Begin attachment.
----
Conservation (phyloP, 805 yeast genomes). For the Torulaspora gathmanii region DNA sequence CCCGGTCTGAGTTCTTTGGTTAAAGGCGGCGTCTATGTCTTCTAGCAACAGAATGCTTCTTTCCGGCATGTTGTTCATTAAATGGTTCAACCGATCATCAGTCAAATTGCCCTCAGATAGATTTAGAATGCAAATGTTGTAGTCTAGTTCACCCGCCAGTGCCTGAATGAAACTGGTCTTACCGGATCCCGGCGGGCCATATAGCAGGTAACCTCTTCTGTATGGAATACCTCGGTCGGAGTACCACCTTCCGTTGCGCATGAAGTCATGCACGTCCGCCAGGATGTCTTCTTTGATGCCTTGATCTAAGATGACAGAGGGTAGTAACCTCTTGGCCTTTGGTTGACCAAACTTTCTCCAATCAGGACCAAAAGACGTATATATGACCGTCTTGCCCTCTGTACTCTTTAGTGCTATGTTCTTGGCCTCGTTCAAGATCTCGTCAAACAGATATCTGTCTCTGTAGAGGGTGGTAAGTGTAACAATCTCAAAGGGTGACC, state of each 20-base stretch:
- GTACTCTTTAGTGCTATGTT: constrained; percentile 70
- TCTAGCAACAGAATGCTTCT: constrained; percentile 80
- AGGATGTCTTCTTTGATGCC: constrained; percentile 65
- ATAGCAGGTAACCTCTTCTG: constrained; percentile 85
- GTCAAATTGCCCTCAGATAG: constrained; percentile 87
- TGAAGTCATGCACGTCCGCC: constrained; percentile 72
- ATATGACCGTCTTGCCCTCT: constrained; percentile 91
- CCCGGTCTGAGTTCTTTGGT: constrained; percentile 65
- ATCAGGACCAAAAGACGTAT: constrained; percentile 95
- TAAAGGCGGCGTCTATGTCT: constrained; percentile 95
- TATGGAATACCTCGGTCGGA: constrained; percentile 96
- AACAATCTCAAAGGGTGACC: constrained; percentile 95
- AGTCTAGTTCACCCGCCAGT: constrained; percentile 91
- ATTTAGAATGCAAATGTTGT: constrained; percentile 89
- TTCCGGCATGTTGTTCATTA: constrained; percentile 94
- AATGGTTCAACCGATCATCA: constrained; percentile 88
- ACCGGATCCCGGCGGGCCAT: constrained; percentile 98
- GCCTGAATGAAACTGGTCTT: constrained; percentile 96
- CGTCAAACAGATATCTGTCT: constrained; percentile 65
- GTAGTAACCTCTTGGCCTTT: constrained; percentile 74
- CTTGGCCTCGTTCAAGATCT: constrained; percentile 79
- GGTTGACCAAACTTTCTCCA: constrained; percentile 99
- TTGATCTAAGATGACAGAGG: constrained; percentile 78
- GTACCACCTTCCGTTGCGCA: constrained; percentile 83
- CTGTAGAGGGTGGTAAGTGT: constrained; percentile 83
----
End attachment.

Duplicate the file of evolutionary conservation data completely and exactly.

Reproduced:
Conservation (phyloP, 805 yeast genomes). For the Torulaspora gathmanii region DNA sequence CCCGGTCTGAGTTCTTTGGTTAAAGGCGGCGTCTATGTCTTCTAGCAACAGAATGCTTCTTTCCGGCATGTTGTTCATTAAATGGTTCAACCGATCATCAGTCAAATTGCCCTCAGATAGATTTAGAATGCAAATGTTGTAGTCTAGTTCACCCGCCAGTGCCTGAATGAAACTGGTCTTACCGGATCCCGGCGGGCCATATAGCAGGTAACCTCTTCTGTATGGAATACCTCGGTCGGAGTACCACCTTCCGTTGCGCATGAAGTCATGCACGTCCGCCAGGATGTCTTCTTTGATGCCTTGATCTAAGATGACAGAGGGTAGTAACCTCTTGGCCTTTGGTTGACCAAACTTTCTCCAATCAGGACCAAAAGACGTATATATGACCGTCTTGCCCTCTGTACTCTTTAGTGCTATGTTCTTGGCCTCGTTCAAGATCTCGTCAAACAGATATCTGTCTCTGTAGAGGGTGGTAAGTGTAACAATCTCAAAGGGTGACC, state of each 20-base stretch:
- GTACTCTTTAGTGCTATGTT: constrained; percentile 70
- TCTAGCAACAGAATGCTTCT: constrained; percentile 80
- AGGATGTCTTCTTTGATGCC: constrained; percentile 65
- ATAGCAGGTAACCTCTTCTG: constrained; percentile 85
- GTCAAATTGCCCTCAGATAG: constrained; percentile 87
- TGAAGTCATGCACGTCCGCC: constrained; percentile 72
- ATATGACCGTCTTGCCCTCT: constrained; percentile 91
- CCCGGTCTGAGTTCTTTGGT: constrained; percentile 65
- ATCAGGACCAAAAGACGTAT: constrained; percentile 95
- TAAAGGCGGCGTCTATGTCT: constrained; percentile 95
- TATGGAATACCTCGGTCGGA: constrained; percentile 96
- AACAATCTCAAAGGGTGACC: constrained; percentile 95
- AGTCTAGTTCACCCGCCAGT: constrained; percentile 91
- ATTTAGAATGCAAATGTTGT: constrained; percentile 89
- TTCCGGCATGTTGTTCATTA: constrained; percentile 94
- AATGGTTCAACCGATCATCA: constrained; percentile 88
- ACCGGATCCCGGCGGGCCAT: constrained; percentile 98
- GCCTGAATGAAACTGGTCTT: constrained; percentile 96
- CGTCAAACAGATATCTGTCT: constrained; percentile 65
- GTAGTAACCTCTTGGCCTTT: constrained; percentile 74
- CTTGGCCTCGTTCAAGATCT: constrained; percentile 79
- GGTTGACCAAACTTTCTCCA: constrained; percentile 99
- TTGATCTAAGATGACAGAGG: constrained; percentile 78
- GTACCACCTTCCGTTGCGCA: constrained; percentile 83
- CTGTAGAGGGTGGTAAGTGT: constrained; percentile 83